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Appaiah Annappa Desai Vs. Tavanavva and ors. - Court Judgment

LegalCrystal Citation
SubjectTenancy
CourtKarnataka High Court
Decided On
Case NumberWrit Petn. No. 2517 of 1969
Judge
Reported inAIR1973Kant47; AIR1973Mys47; (1972)2MysLJ278
ActsMysore Land Reforms Act, 1961 - Sections 16(1)
AppellantAppaiah Annappa Desai
RespondentTavanavva and ors.
Appellant AdvocateT.S. Ramachandra, Adv.
Respondent AdvocateW.K. Joshi, Adv.
DispositionPetition dismissed
Excerpt:
- indian succession act, 1925. section 2(h): [n. kumar,j] proof of will legal requirements duty of the court held, under the act, the will to be valid, should be reduced into writing, signed by the testator and shall be attested by two or more witnesses and at least one attesting witnesses shall be examined. if these legal requirements are not found, in the eye of law there is no will at all. therefore, the first step is that if the documents produced before the court prima facie do not satisfy these legal requirements, the court need not make any further enquiry, in so far as its due execution is concerned and can negative a claim based on the said document. further, the second step is that when the legal heirs are disinherited, the court has to scrutinise the evidence with greater..........4 and 5 of the objections). that contention of the petitioner was not gone into either by the land tribunal or by the appellate authority. the land tribunal allowed resumption of r. s. 60/2 to an extent of 22 guntas leaving 27 guntas in r. s. 60/3 and 61/3. the extent allowed to remain with the tenant is less than one standard acre.3. the contention of sri t. s. ramachandra, learned counsel for the petitioner, was that the proviso to subsection (1) of section 16 of the act applies to the instant case and since the land tribunal and the appellate authority have not considered the said question, the orders of the authorities below should be set aside and the matter should be remanded.4. after the bench of this court in basayya shivayya pujar v. nararan shyastri rama shyastri, (1971) 2.....
Judgment:

Govinda Bhat, J.

1. This writ petition arises out of an application made by the husband of the 1st respondent for resumption of land under Section 14 of the Mysore Land Reforms Act, 1961 (hereinafter called 'the Act').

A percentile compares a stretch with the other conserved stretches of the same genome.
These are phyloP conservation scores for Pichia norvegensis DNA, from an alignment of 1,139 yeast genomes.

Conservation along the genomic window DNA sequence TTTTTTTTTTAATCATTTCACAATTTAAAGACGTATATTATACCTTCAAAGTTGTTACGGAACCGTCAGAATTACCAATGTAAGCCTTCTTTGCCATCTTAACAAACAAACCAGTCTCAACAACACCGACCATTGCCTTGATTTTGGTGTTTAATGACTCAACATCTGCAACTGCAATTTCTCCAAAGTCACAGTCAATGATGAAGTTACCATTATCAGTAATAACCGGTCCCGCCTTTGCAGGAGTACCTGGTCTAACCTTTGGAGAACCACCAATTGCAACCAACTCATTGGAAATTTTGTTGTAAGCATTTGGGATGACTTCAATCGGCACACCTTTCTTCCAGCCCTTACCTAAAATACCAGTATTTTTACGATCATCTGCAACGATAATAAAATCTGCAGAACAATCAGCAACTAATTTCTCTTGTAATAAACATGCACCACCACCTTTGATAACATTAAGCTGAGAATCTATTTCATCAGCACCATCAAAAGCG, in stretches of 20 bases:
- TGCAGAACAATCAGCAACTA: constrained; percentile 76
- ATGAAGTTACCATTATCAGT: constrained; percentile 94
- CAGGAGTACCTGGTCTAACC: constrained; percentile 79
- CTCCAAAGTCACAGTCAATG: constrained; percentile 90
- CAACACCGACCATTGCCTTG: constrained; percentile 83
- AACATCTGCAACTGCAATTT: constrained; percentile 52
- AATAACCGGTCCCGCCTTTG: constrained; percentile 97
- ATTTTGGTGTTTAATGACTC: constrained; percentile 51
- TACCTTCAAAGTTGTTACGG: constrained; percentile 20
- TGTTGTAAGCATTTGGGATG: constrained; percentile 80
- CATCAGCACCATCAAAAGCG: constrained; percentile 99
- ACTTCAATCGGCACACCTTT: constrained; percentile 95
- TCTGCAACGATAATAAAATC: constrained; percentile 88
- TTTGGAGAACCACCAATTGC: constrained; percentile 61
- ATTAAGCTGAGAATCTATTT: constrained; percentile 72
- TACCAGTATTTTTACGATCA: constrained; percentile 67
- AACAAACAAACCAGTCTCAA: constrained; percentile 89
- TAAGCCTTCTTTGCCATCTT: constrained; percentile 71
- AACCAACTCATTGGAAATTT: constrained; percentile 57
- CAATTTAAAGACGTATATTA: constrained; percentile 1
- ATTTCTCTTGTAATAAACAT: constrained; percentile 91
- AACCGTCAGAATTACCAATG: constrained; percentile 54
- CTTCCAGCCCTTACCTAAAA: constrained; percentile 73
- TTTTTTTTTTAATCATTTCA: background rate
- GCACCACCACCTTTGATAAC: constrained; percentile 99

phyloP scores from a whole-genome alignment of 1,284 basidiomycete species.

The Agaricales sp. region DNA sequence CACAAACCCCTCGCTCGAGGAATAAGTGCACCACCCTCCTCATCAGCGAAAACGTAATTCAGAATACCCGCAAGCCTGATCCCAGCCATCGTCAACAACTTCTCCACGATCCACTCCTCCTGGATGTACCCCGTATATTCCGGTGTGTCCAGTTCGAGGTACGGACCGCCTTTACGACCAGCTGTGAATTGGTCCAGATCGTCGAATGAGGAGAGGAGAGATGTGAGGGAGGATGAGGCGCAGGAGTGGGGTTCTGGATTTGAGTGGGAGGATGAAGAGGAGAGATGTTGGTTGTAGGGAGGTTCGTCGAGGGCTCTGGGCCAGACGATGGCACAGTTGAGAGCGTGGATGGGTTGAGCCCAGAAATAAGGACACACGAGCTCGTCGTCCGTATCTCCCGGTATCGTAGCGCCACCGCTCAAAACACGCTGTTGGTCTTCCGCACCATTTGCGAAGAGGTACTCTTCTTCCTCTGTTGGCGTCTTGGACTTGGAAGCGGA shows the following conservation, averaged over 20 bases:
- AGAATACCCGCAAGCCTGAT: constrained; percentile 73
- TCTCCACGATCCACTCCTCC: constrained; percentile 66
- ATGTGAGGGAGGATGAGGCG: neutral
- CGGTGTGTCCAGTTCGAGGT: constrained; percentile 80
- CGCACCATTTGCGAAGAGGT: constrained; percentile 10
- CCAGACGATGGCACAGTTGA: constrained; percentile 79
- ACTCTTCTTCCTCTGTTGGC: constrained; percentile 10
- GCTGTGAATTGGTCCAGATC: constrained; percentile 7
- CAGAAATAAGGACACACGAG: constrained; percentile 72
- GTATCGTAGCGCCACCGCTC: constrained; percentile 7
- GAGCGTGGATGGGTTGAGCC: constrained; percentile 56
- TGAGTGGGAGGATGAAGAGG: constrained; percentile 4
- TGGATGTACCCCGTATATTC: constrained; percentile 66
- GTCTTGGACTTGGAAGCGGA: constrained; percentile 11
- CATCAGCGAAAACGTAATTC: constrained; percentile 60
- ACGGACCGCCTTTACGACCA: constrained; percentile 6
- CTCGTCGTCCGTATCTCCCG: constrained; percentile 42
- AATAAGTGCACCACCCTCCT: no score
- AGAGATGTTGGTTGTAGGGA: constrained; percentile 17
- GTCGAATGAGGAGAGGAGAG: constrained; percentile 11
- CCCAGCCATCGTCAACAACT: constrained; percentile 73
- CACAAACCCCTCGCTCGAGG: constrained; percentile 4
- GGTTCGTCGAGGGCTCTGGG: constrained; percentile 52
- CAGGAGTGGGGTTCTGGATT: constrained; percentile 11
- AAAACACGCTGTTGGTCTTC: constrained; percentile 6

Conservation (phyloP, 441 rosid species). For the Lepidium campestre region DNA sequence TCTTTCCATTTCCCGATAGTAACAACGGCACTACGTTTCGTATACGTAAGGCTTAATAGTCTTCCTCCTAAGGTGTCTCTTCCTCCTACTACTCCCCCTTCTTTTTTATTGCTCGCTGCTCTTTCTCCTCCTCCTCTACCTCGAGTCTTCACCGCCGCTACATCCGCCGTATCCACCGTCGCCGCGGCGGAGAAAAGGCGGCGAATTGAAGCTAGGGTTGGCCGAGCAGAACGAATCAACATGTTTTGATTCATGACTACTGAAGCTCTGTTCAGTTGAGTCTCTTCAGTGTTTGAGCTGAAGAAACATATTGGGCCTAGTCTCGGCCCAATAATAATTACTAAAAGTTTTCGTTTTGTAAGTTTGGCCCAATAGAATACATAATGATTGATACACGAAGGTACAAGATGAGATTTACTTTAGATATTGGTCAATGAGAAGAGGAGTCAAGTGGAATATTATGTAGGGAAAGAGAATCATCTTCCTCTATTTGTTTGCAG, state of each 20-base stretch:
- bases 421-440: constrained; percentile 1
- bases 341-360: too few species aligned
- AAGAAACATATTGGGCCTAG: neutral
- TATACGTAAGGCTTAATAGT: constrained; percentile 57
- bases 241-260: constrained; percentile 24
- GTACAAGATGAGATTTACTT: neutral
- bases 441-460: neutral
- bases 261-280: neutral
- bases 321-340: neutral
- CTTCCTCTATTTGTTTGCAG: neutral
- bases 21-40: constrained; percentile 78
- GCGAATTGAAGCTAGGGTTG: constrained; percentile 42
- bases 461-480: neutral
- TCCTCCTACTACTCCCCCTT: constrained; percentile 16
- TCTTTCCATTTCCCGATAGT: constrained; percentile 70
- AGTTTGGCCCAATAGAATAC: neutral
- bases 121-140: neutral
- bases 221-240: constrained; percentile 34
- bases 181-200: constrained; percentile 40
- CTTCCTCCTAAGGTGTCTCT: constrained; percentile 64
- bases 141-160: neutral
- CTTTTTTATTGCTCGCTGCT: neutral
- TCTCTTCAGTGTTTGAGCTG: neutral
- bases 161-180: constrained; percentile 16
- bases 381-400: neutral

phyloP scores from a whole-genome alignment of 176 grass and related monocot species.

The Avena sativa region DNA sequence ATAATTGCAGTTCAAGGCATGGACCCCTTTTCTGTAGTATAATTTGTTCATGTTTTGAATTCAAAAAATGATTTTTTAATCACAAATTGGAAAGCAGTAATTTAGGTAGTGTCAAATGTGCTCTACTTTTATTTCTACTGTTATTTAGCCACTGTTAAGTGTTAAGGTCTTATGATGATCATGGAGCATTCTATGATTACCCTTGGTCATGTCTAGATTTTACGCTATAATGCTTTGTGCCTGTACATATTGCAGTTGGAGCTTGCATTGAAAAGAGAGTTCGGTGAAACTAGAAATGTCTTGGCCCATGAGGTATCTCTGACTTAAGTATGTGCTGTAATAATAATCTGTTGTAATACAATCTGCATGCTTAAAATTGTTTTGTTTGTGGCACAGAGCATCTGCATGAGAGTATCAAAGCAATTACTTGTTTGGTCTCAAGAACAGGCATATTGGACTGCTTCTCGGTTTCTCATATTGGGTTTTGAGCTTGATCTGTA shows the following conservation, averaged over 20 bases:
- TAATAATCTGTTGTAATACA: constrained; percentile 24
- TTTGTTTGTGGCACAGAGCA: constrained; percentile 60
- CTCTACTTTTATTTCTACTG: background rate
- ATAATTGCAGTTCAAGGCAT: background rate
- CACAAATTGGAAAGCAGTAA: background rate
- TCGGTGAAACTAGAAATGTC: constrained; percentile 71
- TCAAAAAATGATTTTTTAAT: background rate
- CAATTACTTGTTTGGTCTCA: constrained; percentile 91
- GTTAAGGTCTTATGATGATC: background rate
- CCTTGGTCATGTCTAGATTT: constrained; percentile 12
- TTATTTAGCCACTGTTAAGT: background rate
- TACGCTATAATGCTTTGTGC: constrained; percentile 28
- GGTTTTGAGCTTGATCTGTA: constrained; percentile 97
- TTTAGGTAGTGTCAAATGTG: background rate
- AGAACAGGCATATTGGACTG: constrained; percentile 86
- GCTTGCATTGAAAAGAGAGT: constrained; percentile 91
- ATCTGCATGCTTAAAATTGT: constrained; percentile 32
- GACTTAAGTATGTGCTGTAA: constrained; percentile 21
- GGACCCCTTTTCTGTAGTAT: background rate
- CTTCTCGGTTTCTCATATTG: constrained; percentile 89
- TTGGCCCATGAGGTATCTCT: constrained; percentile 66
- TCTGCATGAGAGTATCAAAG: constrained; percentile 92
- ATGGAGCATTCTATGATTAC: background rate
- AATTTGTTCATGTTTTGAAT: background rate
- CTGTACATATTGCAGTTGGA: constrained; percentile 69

2. The petitioner, who is a tenant, opposed the said application on several grounds. One of the grounds was that he is a 'protected tenant' of the lands in question and if resumption is allowed, he will not be left with one standard acre of land (vide 4 and 5 of the objections). That contention of the petitioner was not gone into either by the Land Tribunal or by the appellate authority. The Land Tribunal allowed resumption of R. S. 60/2 to an extent of 22 guntas leaving 27 guntas in R. S. 60/3 and 61/3. The extent allowed to remain with the tenant is less than one standard acre.

3. The contention of Sri T. S. Ramachandra, learned counsel for the petitioner, was that the proviso to Subsection (1) of Section 16 of the Act applies to the instant case and since the Land Tribunal and the appellate authority have not considered the said question, the orders of the authorities below should be set aside and the matter should be remanded.

4. After the Bench of this Court in Basayya Shivayya Pujar v. Nararan Shyastri Rama Shyastri, (1971) 2 Mys LJ 233 considered the effect of Section 16 (10B) of the Act and laid down the law, the matter was considered by Malimath. J. in Dilip Vishwanath Deshpande v. Parasharam Venkoba Pawar. (1971) 2 Mys LJ 340 wherein it has been held that the effect of Section 16 (10B) is that the provisions of Clauses (1) to (10) of Section 16 which relate to the extent of land that a landlord can resume do not cover resumption of the land in Bombay area and that the extent of land which a landlord can resume in the Bombay area is governed by Sections 31-A. 31-B and 31-C of the Bombay Tenancy and Agricultural Lands Act. 1948. It was not disputed before us by Sri Ramachandra that Sub-section (1) of Section 16 is not applicable to cases of resumption arising in the Bombay area. If the main sub-section is not applicable. the proviso to the said sub-section cannot apply to the Bombay area. It is clear that the proviso relied on by the learned counsel for the petitioner cannot apply to the case of the petitioner. Therefore, his contention that the matter should be remitted for fresh consideration is clearly untenable. Accordingly this writ petition is dismissed, but without costs.


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